The world's population has now surpassed the seven billion mark and is predicted to reach nine billion by 2050. With a billion people already hungry, this raises the question– how can we feed them and the billions still to come?
This was the question being addressed last week at Economist Conferences ‘Feeding the World’ summit in Geneva, Switzerland on 8th February. The day saw some of the most respected names from agribusiness, Government, international agencies and the scientific community come together to generate fresh solutions to critical food security challenges.
Some of the key discussions at the summit centered around the role of public-private partnerships as a key mechanism for advancing agriculture to meet global challenges in food security. Developing new crops and increasing crop yields through innovative research and technology will also play a crucial role in increasing agricultural productivity.
Not only is the rising global population putting a strain on our world’s resources, climate change is threatening farmers’ ability to produce enough food to meet this growing demand. The food price hikes of 2008, hundreds of millions of people were pushed into poverty, sparking riots across much of the world. Governments became alerted to what might lie ahead and rich nations, including China, South Korea and Japan began buying and leasing huge quantities of foreign land for the production of food whilst some countries either banned or limited food exports to safeguard their own supplies. Then at the start of 2011, world food prices reached a new historic peak, leaving millions more people hungry.
The problem is not going to go away and these issues need to be addressed now. As José Graziano da Silva, the newly appointed director-general of the Food and Agriculture Organization (FAO), said in his opening speech, “To build a food secure 2050 we need to start now”. He then went on to say, “With regard to the question we are asking today, it is HOW and not IF we can feed the world in 2050”.
The morning moved on to speech given by Paul Bulcke, CEO of Nestlé, who emphasised how the private sector can have an important role to play in addressing the global food crisis. He discussed how his company is working with approximately 600,000 farmers in innovative partnerships worldwide to provide technical assistance and financial support. This theme was repeated later in the day in a panel debate, which included Jim Borel of DuPont, Juan Ferreira of Monsanto and Ellen Gustafson of The 30 Project. Ferreira spoke about a public-private partnership called Water Efficient Maize for Africa (WEMA), which is using advanced plant breeding and biotechnology to develop more drought tolerant maize varieties. Borel also highlighted the importance of technology, but said, “We must strike the right balance between new technology and better practices using existing technologies”.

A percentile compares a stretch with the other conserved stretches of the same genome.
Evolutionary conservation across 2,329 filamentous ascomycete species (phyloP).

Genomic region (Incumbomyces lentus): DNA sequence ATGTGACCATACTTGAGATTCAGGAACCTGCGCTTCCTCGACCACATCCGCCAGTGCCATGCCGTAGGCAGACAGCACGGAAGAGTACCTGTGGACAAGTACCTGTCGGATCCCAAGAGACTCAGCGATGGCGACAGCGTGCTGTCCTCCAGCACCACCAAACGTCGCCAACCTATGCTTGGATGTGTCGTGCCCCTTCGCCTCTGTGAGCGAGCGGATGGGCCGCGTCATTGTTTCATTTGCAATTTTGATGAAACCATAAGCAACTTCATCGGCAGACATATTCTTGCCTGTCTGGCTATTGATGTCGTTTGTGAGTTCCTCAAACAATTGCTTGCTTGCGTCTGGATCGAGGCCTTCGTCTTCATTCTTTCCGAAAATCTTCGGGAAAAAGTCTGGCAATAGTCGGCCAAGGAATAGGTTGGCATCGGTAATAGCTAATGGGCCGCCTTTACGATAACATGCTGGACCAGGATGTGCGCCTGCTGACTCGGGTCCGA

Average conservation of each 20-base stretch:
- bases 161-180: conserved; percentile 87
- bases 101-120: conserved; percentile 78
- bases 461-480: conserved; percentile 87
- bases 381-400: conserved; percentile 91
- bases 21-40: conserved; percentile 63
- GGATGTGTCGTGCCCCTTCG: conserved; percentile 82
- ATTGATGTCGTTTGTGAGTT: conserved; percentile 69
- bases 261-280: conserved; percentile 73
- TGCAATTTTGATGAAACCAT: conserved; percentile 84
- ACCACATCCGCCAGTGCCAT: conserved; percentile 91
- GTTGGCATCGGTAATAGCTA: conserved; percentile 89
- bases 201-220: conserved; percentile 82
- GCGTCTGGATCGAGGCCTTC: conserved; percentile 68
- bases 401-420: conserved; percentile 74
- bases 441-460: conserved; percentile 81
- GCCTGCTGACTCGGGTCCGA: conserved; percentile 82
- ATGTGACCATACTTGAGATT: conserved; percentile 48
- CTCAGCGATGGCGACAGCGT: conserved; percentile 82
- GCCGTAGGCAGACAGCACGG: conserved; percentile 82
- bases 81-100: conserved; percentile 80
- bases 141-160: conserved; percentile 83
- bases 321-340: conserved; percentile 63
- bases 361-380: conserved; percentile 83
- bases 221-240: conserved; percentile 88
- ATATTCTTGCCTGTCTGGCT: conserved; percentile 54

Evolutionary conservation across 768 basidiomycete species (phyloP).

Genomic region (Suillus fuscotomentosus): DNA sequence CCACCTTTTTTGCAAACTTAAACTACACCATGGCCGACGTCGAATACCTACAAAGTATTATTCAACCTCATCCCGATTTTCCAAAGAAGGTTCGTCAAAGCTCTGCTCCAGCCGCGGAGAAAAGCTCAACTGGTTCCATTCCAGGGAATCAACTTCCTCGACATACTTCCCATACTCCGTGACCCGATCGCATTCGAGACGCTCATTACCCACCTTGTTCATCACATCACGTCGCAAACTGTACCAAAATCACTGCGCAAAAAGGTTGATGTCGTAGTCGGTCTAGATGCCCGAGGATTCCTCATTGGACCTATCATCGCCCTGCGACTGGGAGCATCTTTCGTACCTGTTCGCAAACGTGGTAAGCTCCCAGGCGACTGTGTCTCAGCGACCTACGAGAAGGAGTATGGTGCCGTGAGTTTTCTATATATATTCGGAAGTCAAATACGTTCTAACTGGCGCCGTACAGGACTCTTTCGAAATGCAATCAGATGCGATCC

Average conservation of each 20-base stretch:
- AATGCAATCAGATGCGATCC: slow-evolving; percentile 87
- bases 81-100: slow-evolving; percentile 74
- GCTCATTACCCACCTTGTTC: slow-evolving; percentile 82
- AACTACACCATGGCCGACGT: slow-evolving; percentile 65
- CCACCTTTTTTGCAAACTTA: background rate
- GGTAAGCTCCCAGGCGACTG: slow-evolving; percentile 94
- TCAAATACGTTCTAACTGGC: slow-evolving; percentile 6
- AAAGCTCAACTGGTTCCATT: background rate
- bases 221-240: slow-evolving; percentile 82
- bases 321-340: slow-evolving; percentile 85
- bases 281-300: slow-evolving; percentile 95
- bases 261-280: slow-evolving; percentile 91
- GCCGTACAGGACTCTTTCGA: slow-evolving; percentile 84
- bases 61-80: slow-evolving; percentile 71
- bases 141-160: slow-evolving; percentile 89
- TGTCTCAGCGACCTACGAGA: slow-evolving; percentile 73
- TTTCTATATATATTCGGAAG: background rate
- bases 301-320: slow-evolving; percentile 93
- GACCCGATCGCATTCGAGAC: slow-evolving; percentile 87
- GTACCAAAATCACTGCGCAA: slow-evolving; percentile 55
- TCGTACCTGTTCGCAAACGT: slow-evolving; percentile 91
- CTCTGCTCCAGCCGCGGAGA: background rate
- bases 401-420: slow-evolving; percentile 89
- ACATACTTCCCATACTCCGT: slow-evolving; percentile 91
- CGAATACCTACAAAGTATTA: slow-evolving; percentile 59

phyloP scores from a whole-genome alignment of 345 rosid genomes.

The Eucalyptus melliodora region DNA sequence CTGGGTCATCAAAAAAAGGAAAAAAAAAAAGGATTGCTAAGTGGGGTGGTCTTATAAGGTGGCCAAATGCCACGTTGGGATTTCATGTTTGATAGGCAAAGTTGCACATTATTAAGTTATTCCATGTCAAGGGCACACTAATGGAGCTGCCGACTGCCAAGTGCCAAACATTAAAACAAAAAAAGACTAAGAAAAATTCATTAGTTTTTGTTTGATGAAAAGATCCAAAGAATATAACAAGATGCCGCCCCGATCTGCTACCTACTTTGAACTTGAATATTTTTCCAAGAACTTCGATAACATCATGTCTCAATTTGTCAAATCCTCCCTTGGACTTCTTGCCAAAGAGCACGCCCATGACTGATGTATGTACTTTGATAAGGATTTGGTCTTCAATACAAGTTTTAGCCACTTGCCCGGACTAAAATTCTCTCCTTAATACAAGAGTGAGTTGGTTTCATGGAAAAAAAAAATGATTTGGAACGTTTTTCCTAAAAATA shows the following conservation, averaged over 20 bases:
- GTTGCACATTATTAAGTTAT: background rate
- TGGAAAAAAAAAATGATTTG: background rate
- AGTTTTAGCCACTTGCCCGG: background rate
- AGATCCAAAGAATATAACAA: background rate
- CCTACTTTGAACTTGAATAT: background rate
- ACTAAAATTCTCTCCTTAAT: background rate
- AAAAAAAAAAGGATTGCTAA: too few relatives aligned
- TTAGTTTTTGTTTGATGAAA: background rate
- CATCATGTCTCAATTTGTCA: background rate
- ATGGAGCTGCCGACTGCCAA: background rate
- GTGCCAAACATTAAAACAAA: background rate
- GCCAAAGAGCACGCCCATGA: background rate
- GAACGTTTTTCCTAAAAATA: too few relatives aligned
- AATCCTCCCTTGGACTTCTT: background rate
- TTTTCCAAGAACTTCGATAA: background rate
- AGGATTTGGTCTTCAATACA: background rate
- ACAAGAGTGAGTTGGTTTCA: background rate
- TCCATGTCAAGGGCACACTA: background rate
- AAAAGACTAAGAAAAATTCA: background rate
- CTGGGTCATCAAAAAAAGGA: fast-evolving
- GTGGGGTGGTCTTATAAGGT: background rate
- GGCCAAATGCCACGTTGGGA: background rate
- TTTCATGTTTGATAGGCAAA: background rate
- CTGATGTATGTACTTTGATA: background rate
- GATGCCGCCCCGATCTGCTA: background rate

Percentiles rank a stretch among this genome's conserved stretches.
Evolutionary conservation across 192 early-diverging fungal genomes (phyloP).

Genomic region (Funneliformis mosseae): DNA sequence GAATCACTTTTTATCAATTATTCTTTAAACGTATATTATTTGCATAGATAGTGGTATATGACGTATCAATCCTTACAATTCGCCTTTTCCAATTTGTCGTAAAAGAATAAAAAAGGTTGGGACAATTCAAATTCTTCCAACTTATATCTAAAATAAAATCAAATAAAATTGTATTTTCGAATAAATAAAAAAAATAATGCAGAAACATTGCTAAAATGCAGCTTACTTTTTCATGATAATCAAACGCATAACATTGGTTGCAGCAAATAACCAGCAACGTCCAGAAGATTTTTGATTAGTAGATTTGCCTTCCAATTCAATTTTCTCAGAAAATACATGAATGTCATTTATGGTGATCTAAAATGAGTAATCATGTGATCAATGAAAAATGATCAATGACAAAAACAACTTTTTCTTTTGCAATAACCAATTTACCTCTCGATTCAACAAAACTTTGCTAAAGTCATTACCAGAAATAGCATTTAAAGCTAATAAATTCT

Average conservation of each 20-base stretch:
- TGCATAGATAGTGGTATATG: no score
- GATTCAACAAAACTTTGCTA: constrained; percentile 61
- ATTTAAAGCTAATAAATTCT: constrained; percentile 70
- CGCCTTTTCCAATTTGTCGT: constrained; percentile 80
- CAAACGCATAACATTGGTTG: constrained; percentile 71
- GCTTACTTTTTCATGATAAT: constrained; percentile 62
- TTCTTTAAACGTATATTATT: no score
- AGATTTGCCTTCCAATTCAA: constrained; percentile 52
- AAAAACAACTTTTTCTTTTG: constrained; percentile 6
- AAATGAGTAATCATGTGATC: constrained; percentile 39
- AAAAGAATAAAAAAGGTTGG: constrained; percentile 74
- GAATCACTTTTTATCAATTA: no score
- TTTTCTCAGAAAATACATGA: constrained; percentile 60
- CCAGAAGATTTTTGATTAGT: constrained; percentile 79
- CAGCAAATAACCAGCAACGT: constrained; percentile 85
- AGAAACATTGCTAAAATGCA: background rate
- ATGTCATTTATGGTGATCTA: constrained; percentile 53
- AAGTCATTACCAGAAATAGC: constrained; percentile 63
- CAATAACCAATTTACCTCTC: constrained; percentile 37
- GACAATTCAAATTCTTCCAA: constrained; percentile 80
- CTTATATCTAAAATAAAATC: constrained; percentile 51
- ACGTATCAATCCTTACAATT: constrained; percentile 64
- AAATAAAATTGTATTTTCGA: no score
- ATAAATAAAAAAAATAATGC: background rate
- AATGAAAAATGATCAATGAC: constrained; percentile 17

Speaking at the conference, Kavita Prakash-Mani of Syngenta said that companies from many different sectors can all play their part in helping to ensure food security by “providing more training, better inputs, access to finance, access to better storage and transport and better prices for crops”.
Pascal Lamy, Director-General of the World Trade Oragnisation (WTO) later gave a speech on open trade and food security. Speaking about international trade and the important role it plays in global food security, Lamy said, “By fostering greater competition, trade allows food to be produced where this can be most efficiently done”. Referring to the export restrictions during the 2008 food price crisis, Lamy described these as “starve-thy-neighbour” policies, which he argued brought “importing countries to their knees to plead for food security”. His final remarks urged us to get our policy mix right on food production and on trade to help address food security challenges.
In the afternoon, there was another panel debate, this time on the role of science and technology in increasing agricultural productivity. The panel consisted of Nina Fedorofff of Pennsylvania State University, Thomas Lumpkin of CIMMYT and Howard Shapiro of Mars who discussed how technology can help increase crop yields by 1.5% over the next 40 years to feed mankind adequately. “Science does hold the solution” said Fedoroff, “but the question is whether we use it”.
China– the world’s most populous nation and the second largest economy – has become heavily dependent on food imports from countries such as the US, Brazil and Argentina to help meet the consumption demands of its newly-rich citizens. Despite this, China has enough arable land and water to feed its projected population of 1.34 billion in 2050, even with current available technologies. Jikun Huang of the Chinese Academy of Sciences talked us through how China’s agriculture trading patterns are evolving as its agricultural sector modernizes and becomes more productive, urging that “China will be 99% self-sufficient for food by 2020”.
During the Feeding the World summit, Farming First filmed a number of interviews with speakers, including Jim Borel of DuPont, Nina Fedoroff of Pennsylvania State University and KavitaPrakash Mani of Syngenta. Video highlights can be seen on The Economist Conference website and longer versions of the interviews will soon be available on Farming First TV.
Farming First is a global coalition representing the world’s farmers, scientists, engineers and industry as well as agricultural development organisations. Farming First calls for a broad-based, knowledge centred approach to increase agricultural output in a sustainable and socially responsible manner.